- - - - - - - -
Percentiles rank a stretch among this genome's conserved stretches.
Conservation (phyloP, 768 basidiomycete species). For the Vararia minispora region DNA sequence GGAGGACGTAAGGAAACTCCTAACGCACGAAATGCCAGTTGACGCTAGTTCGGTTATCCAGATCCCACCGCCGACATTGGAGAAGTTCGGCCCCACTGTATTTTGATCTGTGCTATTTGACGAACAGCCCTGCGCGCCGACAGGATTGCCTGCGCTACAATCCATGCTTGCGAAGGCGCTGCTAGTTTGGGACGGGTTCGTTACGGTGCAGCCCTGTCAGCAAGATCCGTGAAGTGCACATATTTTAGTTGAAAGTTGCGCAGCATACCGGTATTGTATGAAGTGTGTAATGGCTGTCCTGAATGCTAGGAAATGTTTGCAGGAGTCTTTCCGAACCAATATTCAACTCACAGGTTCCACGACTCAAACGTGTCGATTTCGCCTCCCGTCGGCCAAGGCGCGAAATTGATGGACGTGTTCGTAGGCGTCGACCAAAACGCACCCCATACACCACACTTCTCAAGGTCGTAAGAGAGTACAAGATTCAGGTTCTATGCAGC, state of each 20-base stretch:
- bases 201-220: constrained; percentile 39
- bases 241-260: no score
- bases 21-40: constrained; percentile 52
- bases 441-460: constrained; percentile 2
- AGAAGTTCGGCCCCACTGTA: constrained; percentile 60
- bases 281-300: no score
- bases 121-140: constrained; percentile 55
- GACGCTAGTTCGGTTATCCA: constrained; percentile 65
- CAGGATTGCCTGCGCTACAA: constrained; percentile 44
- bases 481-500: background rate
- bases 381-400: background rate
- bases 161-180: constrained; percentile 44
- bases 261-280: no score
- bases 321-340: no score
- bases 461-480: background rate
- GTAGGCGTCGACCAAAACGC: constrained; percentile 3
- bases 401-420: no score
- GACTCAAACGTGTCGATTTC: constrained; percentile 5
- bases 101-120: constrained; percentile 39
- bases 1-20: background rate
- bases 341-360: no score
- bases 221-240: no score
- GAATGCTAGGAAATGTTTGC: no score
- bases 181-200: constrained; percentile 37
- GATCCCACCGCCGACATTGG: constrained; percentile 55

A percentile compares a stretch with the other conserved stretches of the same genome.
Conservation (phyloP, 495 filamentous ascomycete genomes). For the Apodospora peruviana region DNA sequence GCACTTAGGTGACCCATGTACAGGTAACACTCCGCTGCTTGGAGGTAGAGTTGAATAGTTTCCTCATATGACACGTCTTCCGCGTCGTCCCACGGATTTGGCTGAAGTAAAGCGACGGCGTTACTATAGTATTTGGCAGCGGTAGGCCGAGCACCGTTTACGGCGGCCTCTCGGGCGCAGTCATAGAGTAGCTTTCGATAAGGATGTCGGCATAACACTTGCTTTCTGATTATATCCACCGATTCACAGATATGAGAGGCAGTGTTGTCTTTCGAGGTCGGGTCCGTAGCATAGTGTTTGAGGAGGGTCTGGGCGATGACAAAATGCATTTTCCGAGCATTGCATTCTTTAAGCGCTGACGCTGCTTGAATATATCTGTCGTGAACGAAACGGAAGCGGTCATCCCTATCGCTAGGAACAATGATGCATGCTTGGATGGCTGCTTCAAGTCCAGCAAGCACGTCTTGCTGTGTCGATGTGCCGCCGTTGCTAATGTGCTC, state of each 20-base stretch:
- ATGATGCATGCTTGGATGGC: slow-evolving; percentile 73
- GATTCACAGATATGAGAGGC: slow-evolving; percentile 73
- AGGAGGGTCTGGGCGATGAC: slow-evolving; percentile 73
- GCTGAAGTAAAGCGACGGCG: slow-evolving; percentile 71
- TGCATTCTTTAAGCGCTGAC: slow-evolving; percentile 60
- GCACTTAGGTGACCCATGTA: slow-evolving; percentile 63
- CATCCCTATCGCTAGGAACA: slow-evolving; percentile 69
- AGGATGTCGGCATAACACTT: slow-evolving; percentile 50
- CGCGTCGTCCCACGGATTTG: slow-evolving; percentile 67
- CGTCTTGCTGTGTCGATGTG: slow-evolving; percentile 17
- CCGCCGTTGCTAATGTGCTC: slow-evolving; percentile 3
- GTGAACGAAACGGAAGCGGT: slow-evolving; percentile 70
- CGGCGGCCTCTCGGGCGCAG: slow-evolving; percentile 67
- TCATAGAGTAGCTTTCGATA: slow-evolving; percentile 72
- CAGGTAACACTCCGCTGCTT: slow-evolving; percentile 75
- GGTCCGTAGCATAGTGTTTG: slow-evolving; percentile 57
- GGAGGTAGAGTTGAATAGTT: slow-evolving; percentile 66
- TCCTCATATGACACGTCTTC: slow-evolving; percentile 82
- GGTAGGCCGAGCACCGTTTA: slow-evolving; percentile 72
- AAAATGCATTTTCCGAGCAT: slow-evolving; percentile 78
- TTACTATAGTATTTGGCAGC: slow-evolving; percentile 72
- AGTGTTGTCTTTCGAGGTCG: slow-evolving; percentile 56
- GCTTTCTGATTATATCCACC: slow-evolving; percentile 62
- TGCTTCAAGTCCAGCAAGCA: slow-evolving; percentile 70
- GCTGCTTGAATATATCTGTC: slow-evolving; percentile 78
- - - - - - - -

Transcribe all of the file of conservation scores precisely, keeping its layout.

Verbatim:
Percentiles rank a stretch among this genome's conserved stretches.
Conservation (phyloP, 768 basidiomycete species). For the Vararia minispora region DNA sequence GGAGGACGTAAGGAAACTCCTAACGCACGAAATGCCAGTTGACGCTAGTTCGGTTATCCAGATCCCACCGCCGACATTGGAGAAGTTCGGCCCCACTGTATTTTGATCTGTGCTATTTGACGAACAGCCCTGCGCGCCGACAGGATTGCCTGCGCTACAATCCATGCTTGCGAAGGCGCTGCTAGTTTGGGACGGGTTCGTTACGGTGCAGCCCTGTCAGCAAGATCCGTGAAGTGCACATATTTTAGTTGAAAGTTGCGCAGCATACCGGTATTGTATGAAGTGTGTAATGGCTGTCCTGAATGCTAGGAAATGTTTGCAGGAGTCTTTCCGAACCAATATTCAACTCACAGGTTCCACGACTCAAACGTGTCGATTTCGCCTCCCGTCGGCCAAGGCGCGAAATTGATGGACGTGTTCGTAGGCGTCGACCAAAACGCACCCCATACACCACACTTCTCAAGGTCGTAAGAGAGTACAAGATTCAGGTTCTATGCAGC, state of each 20-base stretch:
- bases 201-220: constrained; percentile 39
- bases 241-260: no score
- bases 21-40: constrained; percentile 52
- bases 441-460: constrained; percentile 2
- AGAAGTTCGGCCCCACTGTA: constrained; percentile 60
- bases 281-300: no score
- bases 121-140: constrained; percentile 55
- GACGCTAGTTCGGTTATCCA: constrained; percentile 65
- CAGGATTGCCTGCGCTACAA: constrained; percentile 44
- bases 481-500: background rate
- bases 381-400: background rate
- bases 161-180: constrained; percentile 44
- bases 261-280: no score
- bases 321-340: no score
- bases 461-480: background rate
- GTAGGCGTCGACCAAAACGC: constrained; percentile 3
- bases 401-420: no score
- GACTCAAACGTGTCGATTTC: constrained; percentile 5
- bases 101-120: constrained; percentile 39
- bases 1-20: background rate
- bases 341-360: no score
- bases 221-240: no score
- GAATGCTAGGAAATGTTTGC: no score
- bases 181-200: constrained; percentile 37
- GATCCCACCGCCGACATTGG: constrained; percentile 55

A percentile compares a stretch with the other conserved stretches of the same genome.
Conservation (phyloP, 495 filamentous ascomycete genomes). For the Apodospora peruviana region DNA sequence GCACTTAGGTGACCCATGTACAGGTAACACTCCGCTGCTTGGAGGTAGAGTTGAATAGTTTCCTCATATGACACGTCTTCCGCGTCGTCCCACGGATTTGGCTGAAGTAAAGCGACGGCGTTACTATAGTATTTGGCAGCGGTAGGCCGAGCACCGTTTACGGCGGCCTCTCGGGCGCAGTCATAGAGTAGCTTTCGATAAGGATGTCGGCATAACACTTGCTTTCTGATTATATCCACCGATTCACAGATATGAGAGGCAGTGTTGTCTTTCGAGGTCGGGTCCGTAGCATAGTGTTTGAGGAGGGTCTGGGCGATGACAAAATGCATTTTCCGAGCATTGCATTCTTTAAGCGCTGACGCTGCTTGAATATATCTGTCGTGAACGAAACGGAAGCGGTCATCCCTATCGCTAGGAACAATGATGCATGCTTGGATGGCTGCTTCAAGTCCAGCAAGCACGTCTTGCTGTGTCGATGTGCCGCCGTTGCTAATGTGCTC, state of each 20-base stretch:
- ATGATGCATGCTTGGATGGC: slow-evolving; percentile 73
- GATTCACAGATATGAGAGGC: slow-evolving; percentile 73
- AGGAGGGTCTGGGCGATGAC: slow-evolving; percentile 73
- GCTGAAGTAAAGCGACGGCG: slow-evolving; percentile 71
- TGCATTCTTTAAGCGCTGAC: slow-evolving; percentile 60
- GCACTTAGGTGACCCATGTA: slow-evolving; percentile 63
- CATCCCTATCGCTAGGAACA: slow-evolving; percentile 69
- AGGATGTCGGCATAACACTT: slow-evolving; percentile 50
- CGCGTCGTCCCACGGATTTG: slow-evolving; percentile 67
- CGTCTTGCTGTGTCGATGTG: slow-evolving; percentile 17
- CCGCCGTTGCTAATGTGCTC: slow-evolving; percentile 3
- GTGAACGAAACGGAAGCGGT: slow-evolving; percentile 70
- CGGCGGCCTCTCGGGCGCAG: slow-evolving; percentile 67
- TCATAGAGTAGCTTTCGATA: slow-evolving; percentile 72
- CAGGTAACACTCCGCTGCTT: slow-evolving; percentile 75
- GGTCCGTAGCATAGTGTTTG: slow-evolving; percentile 57
- GGAGGTAGAGTTGAATAGTT: slow-evolving; percentile 66
- TCCTCATATGACACGTCTTC: slow-evolving; percentile 82
- GGTAGGCCGAGCACCGTTTA: slow-evolving; percentile 72
- AAAATGCATTTTCCGAGCAT: slow-evolving; percentile 78
- TTACTATAGTATTTGGCAGC: slow-evolving; percentile 72
- AGTGTTGTCTTTCGAGGTCG: slow-evolving; percentile 56
- GCTTTCTGATTATATCCACC: slow-evolving; percentile 62
- TGCTTCAAGTCCAGCAAGCA: slow-evolving; percentile 70
- GCTGCTTGAATATATCTGTC: slow-evolving; percentile 78